Career Paths - The Young Driver Risk


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Max Verstappen is the latest driver to appear at F1's top table through Helmut Marko's Red Bull young driver programme, at 17 years old. Too young?

Red Bull's theory is that talent will out, in F1, at a young age. And it's hard to suggest that their first team has not benefited from the theory. They have two superb drivers...

But if you're a driver, is this a good idea? There are only 2 seats to aim for, and Red Bull seem not to easily vacate those. So what happens if you seem good enough but there's a glass ceiling.

Arguably 24-year-old Jean-Eric Vergne has proven his worth to a standard that merits a Red Bull drive, indeed he was closer to Daniel Ricciardo than Seb Vettel was. But his F1 career seems over already. Jaime Alguersuari was less talented and shoved aside at 22.

To prove yourself by your mid-20s is quite the hurdle! The growth shown by the likes of Felipe Massa or Jenson Button after 3 seasons could not have happened as Red Bull's newbies.

For a driver, do the others provide better? Ferrari's plan of loaning to lesser teams seems to have extended Perez' career, McLaren seem to give an opportunity in the full squad too.

I suspect the Red Bull program will continue to pay off for some, but lets hope Vergnes aren't abandoned by the rest in future.
A young driver will have little to fear and will gain a few tenths here and there from that. The trouble is, when things aren't going so well, how much do they now about setting a car up and getting the best out of a bad situation.

While the prime aim of the Red Bull junior program is to develop young drivers, with the constent threat of getting kicked out, it can hardly be a fun ride for the brief spell they get to sit in the car.

Torro Rosso aren't benefiting as a team from having these young drivers. Their best fnish is 6th thanks to Vettels year in the team and his single win. Taking Vettel out of the equation and the best finish by a TR driver is 6th place. That's JEV at Singers this year, Canada last year and then you have to go way back to Liuzzi in China 2007. If we put that into a bit more context, again leaving Vettel out of it for a moment, using the old scoring method, In the last 9 seasons (under the old scoring system) Torro Rosso have scored just 3 points. No better than Minardi scored in their last 7 seasons (and that was leaving out USA 05 as a false example due to that race).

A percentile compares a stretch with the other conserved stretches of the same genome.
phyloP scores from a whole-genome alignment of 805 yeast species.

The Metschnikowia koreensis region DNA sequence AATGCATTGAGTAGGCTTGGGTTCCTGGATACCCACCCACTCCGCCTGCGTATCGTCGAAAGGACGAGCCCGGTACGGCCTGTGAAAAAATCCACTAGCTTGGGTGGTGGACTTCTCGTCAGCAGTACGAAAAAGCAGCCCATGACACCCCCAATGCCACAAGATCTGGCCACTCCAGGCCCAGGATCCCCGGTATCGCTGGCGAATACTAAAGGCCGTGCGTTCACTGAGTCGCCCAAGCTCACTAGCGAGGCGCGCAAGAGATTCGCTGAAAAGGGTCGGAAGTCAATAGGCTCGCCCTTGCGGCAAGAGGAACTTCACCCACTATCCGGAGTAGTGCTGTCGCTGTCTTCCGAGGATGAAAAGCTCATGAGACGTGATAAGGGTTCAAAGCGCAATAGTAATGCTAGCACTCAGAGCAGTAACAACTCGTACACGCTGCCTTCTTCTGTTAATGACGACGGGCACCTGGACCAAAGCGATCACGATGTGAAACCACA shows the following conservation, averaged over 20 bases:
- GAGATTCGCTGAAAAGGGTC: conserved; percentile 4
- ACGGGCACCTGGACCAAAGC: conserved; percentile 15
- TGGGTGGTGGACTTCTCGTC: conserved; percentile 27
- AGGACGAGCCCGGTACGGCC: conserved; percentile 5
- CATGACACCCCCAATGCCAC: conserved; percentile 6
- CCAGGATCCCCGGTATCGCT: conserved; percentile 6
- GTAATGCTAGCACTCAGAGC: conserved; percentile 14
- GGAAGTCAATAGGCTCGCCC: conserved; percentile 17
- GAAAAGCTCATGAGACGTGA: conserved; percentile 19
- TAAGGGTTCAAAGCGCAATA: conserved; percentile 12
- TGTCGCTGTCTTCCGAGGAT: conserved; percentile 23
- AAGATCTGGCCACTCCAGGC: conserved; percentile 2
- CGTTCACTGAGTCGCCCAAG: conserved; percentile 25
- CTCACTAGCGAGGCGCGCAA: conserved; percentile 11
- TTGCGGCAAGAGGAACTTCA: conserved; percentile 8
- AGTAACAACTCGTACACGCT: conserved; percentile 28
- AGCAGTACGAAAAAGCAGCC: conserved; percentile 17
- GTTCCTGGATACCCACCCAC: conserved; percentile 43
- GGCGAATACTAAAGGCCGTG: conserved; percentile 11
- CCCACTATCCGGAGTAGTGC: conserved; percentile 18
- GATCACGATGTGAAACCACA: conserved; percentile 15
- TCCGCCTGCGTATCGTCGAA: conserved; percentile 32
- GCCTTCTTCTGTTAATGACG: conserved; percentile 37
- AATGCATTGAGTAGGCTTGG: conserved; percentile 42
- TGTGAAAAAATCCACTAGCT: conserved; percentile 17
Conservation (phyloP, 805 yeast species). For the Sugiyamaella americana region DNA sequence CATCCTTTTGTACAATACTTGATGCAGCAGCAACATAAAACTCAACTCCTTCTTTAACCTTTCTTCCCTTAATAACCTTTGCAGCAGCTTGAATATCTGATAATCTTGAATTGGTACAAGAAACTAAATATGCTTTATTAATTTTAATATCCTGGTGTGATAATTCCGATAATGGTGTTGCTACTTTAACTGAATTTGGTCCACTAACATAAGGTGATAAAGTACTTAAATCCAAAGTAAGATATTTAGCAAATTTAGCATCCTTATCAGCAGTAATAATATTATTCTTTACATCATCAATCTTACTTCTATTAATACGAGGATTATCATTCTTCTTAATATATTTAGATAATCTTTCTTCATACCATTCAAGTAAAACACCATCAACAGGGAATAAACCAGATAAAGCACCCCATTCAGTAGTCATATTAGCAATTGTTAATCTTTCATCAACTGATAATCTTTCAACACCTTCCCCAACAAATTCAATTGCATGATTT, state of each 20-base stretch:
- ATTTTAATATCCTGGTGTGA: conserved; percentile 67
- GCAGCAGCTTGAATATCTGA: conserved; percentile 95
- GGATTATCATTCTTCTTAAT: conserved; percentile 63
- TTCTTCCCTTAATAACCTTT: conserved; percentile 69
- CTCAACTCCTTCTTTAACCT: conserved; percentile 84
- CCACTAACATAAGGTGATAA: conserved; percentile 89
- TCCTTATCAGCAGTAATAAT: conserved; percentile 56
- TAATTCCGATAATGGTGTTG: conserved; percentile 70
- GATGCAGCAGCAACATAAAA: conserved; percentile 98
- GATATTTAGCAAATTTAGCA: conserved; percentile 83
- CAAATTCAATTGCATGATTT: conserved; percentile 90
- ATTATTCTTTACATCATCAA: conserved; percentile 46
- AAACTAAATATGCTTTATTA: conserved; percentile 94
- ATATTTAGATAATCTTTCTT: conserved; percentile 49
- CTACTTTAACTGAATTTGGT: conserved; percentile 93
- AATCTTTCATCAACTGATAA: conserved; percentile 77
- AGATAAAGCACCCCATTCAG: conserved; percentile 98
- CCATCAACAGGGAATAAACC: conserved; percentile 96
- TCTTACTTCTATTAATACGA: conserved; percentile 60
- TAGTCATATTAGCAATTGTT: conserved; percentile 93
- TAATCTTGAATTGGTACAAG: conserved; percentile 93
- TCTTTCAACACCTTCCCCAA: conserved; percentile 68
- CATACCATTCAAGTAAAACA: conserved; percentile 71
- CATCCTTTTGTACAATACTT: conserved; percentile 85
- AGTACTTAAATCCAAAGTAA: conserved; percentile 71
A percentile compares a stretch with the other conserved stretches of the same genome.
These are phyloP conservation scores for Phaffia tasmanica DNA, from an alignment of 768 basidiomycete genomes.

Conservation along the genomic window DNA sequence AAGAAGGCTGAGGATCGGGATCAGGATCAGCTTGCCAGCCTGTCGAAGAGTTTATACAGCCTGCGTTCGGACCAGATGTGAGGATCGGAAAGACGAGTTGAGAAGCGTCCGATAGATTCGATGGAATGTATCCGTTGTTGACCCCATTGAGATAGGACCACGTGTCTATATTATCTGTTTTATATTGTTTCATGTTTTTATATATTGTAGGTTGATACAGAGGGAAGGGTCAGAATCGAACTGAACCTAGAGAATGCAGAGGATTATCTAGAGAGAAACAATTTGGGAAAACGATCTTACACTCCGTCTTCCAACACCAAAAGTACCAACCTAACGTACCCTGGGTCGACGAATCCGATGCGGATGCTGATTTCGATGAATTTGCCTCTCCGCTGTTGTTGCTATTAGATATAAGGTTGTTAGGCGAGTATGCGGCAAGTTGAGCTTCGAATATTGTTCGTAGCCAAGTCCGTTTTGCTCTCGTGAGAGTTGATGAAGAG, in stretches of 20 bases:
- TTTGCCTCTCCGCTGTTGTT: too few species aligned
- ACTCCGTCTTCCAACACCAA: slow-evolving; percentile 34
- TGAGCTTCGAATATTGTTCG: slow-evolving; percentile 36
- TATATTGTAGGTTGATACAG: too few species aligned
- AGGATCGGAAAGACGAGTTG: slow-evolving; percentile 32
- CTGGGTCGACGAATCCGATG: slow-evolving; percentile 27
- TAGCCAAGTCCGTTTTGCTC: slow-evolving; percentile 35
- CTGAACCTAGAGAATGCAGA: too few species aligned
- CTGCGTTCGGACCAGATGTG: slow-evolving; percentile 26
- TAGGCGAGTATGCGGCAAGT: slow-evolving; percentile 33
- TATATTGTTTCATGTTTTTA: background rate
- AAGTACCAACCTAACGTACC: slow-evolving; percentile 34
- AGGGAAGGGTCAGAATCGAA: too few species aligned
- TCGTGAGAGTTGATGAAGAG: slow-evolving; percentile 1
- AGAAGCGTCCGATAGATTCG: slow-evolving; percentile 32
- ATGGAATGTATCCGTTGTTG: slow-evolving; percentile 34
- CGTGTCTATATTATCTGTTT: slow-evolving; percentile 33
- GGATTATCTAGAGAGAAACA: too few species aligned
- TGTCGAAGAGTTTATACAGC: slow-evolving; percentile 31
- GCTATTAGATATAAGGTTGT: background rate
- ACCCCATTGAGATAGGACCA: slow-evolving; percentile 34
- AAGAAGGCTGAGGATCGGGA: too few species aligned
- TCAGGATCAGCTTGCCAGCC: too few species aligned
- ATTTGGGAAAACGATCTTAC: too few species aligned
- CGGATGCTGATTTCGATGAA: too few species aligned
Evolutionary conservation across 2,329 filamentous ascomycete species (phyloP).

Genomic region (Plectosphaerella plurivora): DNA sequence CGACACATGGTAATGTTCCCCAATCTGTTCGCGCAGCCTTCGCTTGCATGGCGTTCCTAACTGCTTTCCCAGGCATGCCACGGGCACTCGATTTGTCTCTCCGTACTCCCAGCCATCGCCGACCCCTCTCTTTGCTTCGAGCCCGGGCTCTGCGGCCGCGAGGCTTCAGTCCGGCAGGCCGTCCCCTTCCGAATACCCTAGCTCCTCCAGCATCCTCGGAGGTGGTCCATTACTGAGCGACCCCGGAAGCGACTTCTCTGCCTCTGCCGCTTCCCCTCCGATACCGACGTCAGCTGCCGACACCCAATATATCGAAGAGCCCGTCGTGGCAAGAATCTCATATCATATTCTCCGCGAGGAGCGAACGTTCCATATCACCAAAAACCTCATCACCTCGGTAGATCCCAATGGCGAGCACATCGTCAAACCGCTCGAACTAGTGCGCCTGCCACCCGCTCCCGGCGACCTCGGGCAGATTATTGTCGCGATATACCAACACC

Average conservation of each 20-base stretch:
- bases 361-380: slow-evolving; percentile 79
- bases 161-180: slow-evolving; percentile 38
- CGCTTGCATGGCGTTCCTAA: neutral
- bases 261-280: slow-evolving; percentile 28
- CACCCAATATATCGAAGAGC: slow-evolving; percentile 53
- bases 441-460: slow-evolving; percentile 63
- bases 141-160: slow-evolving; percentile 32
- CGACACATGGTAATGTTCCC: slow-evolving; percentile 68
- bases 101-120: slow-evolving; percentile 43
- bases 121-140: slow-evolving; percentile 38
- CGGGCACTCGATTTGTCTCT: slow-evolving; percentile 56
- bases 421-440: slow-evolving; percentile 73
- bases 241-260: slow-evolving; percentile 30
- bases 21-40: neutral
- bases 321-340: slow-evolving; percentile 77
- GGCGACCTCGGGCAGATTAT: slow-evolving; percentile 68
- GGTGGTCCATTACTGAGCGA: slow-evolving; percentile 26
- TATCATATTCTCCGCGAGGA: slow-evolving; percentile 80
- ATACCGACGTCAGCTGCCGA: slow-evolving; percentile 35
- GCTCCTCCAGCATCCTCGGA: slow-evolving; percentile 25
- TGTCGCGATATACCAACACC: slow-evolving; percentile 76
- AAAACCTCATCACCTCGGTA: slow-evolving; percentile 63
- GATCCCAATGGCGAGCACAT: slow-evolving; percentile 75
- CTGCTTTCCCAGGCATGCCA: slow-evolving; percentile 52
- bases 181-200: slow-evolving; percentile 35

So if the drivers for Torro Rosso now (Speed, Buemi, Liuzzi, Vergne et al) are perfoming little better than hte likes of Geni, Mazzacaine, Wilson and Albers, then whats the point in the program.

For anyone who doesn't make the grade, if they find another seat depends usually on timing and cash. For a jump up to a better team they have to be in the right place at the right time and to find another seat towards the back of the grid they must have the backing. Given that they have been members of a funded development program its usually massively unlikely that they've got the personal backing of someone who has to make their way into F1 without major team support (Maldanado for example).
That maybe the case but there's nothing to choose between him and JEV and there's any number of current drivers who would be as quick.
At least the Red Bull program looks at drivers of all nationalities to bring through. Previousl young driver programs appear to have all been about bringing through French (ELF), British (BP) and German (Mercedes) drivers in the past. From those though we have World Champions in Prost, Schumacher and Vettel. Any I have missed? Did the BP British Driver program throw up a champion?
Derek Warwick and Brian Henton are names that spring to mind but that may have been because BP sponsored the Toleman F2 team.
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